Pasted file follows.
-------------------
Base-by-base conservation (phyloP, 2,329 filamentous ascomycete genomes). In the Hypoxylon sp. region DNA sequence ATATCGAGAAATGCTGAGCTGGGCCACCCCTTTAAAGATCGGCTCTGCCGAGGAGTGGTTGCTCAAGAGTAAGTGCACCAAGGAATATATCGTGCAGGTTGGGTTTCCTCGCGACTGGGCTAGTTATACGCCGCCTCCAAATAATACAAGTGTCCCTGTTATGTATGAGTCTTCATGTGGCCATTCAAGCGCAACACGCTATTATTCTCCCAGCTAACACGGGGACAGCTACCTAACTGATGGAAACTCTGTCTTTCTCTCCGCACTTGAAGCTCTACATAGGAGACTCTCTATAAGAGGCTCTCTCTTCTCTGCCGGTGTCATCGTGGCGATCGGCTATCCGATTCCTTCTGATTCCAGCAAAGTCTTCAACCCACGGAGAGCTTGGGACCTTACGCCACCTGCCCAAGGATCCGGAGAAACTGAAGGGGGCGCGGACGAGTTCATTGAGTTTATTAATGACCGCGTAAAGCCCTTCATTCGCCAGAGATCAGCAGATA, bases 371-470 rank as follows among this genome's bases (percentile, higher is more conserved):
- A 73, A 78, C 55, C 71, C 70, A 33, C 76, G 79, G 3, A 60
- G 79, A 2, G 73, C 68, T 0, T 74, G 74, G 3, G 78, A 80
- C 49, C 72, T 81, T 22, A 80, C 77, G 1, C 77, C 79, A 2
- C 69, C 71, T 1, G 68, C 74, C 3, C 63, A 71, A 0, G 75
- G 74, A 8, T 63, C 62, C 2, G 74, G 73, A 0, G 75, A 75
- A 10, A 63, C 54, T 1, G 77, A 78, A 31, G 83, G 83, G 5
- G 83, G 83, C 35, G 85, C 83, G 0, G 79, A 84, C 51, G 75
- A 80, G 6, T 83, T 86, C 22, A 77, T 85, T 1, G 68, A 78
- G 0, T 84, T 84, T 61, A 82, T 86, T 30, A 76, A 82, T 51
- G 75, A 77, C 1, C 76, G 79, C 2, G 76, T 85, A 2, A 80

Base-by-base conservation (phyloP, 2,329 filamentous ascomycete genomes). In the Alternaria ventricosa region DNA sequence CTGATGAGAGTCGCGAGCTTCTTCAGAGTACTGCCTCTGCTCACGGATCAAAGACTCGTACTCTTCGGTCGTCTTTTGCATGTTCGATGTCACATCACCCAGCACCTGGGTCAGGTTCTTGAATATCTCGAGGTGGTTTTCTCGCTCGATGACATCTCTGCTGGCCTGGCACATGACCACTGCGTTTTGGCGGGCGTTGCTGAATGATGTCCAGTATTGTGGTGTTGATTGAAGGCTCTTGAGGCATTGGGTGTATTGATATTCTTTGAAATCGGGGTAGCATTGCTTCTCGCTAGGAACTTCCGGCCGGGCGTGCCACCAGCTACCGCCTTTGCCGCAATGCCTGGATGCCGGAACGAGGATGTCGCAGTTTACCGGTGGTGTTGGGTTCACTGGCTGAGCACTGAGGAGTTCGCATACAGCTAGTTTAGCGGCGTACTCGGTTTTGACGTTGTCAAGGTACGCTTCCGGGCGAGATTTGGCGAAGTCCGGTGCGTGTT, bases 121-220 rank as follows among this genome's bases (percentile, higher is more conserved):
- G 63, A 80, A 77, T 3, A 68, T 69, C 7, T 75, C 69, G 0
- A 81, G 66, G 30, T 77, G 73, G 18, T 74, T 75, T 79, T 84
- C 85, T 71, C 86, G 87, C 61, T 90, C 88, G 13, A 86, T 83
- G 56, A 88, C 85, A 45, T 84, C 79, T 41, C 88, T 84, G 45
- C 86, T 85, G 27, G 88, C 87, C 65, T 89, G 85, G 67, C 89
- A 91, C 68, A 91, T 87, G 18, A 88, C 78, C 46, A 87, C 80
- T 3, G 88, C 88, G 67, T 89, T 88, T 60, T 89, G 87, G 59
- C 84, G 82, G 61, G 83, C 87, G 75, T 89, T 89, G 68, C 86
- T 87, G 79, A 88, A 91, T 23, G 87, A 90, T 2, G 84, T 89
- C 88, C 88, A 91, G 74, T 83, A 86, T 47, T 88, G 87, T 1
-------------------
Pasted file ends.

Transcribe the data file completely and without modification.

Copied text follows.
Base-by-base conservation (phyloP, 2,329 filamentous ascomycete genomes). In the Hypoxylon sp. region DNA sequence ATATCGAGAAATGCTGAGCTGGGCCACCCCTTTAAAGATCGGCTCTGCCGAGGAGTGGTTGCTCAAGAGTAAGTGCACCAAGGAATATATCGTGCAGGTTGGGTTTCCTCGCGACTGGGCTAGTTATACGCCGCCTCCAAATAATACAAGTGTCCCTGTTATGTATGAGTCTTCATGTGGCCATTCAAGCGCAACACGCTATTATTCTCCCAGCTAACACGGGGACAGCTACCTAACTGATGGAAACTCTGTCTTTCTCTCCGCACTTGAAGCTCTACATAGGAGACTCTCTATAAGAGGCTCTCTCTTCTCTGCCGGTGTCATCGTGGCGATCGGCTATCCGATTCCTTCTGATTCCAGCAAAGTCTTCAACCCACGGAGAGCTTGGGACCTTACGCCACCTGCCCAAGGATCCGGAGAAACTGAAGGGGGCGCGGACGAGTTCATTGAGTTTATTAATGACCGCGTAAAGCCCTTCATTCGCCAGAGATCAGCAGATA, bases 371-470 rank as follows among this genome's bases (percentile, higher is more conserved):
- A 73, A 78, C 55, C 71, C 70, A 33, C 76, G 79, G 3, A 60
- G 79, A 2, G 73, C 68, T 0, T 74, G 74, G 3, G 78, A 80
- C 49, C 72, T 81, T 22, A 80, C 77, G 1, C 77, C 79, A 2
- C 69, C 71, T 1, G 68, C 74, C 3, C 63, A 71, A 0, G 75
- G 74, A 8, T 63, C 62, C 2, G 74, G 73, A 0, G 75, A 75
- A 10, A 63, C 54, T 1, G 77, A 78, A 31, G 83, G 83, G 5
- G 83, G 83, C 35, G 85, C 83, G 0, G 79, A 84, C 51, G 75
- A 80, G 6, T 83, T 86, C 22, A 77, T 85, T 1, G 68, A 78
- G 0, T 84, T 84, T 61, A 82, T 86, T 30, A 76, A 82, T 51
- G 75, A 77, C 1, C 76, G 79, C 2, G 76, T 85, A 2, A 80

Base-by-base conservation (phyloP, 2,329 filamentous ascomycete genomes). In the Alternaria ventricosa region DNA sequence CTGATGAGAGTCGCGAGCTTCTTCAGAGTACTGCCTCTGCTCACGGATCAAAGACTCGTACTCTTCGGTCGTCTTTTGCATGTTCGATGTCACATCACCCAGCACCTGGGTCAGGTTCTTGAATATCTCGAGGTGGTTTTCTCGCTCGATGACATCTCTGCTGGCCTGGCACATGACCACTGCGTTTTGGCGGGCGTTGCTGAATGATGTCCAGTATTGTGGTGTTGATTGAAGGCTCTTGAGGCATTGGGTGTATTGATATTCTTTGAAATCGGGGTAGCATTGCTTCTCGCTAGGAACTTCCGGCCGGGCGTGCCACCAGCTACCGCCTTTGCCGCAATGCCTGGATGCCGGAACGAGGATGTCGCAGTTTACCGGTGGTGTTGGGTTCACTGGCTGAGCACTGAGGAGTTCGCATACAGCTAGTTTAGCGGCGTACTCGGTTTTGACGTTGTCAAGGTACGCTTCCGGGCGAGATTTGGCGAAGTCCGGTGCGTGTT, bases 121-220 rank as follows among this genome's bases (percentile, higher is more conserved):
- G 63, A 80, A 77, T 3, A 68, T 69, C 7, T 75, C 69, G 0
- A 81, G 66, G 30, T 77, G 73, G 18, T 74, T 75, T 79, T 84
- C 85, T 71, C 86, G 87, C 61, T 90, C 88, G 13, A 86, T 83
- G 56, A 88, C 85, A 45, T 84, C 79, T 41, C 88, T 84, G 45
- C 86, T 85, G 27, G 88, C 87, C 65, T 89, G 85, G 67, C 89
- A 91, C 68, A 91, T 87, G 18, A 88, C 78, C 46, A 87, C 80
- T 3, G 88, C 88, G 67, T 89, T 88, T 60, T 89, G 87, G 59
- C 84, G 82, G 61, G 83, C 87, G 75, T 89, T 89, G 68, C 86
- T 87, G 79, A 88, A 91, T 23, G 87, A 90, T 2, G 84, T 89
- C 88, C 88, A 91, G 74, T 83, A 86, T 47, T 88, G 87, T 1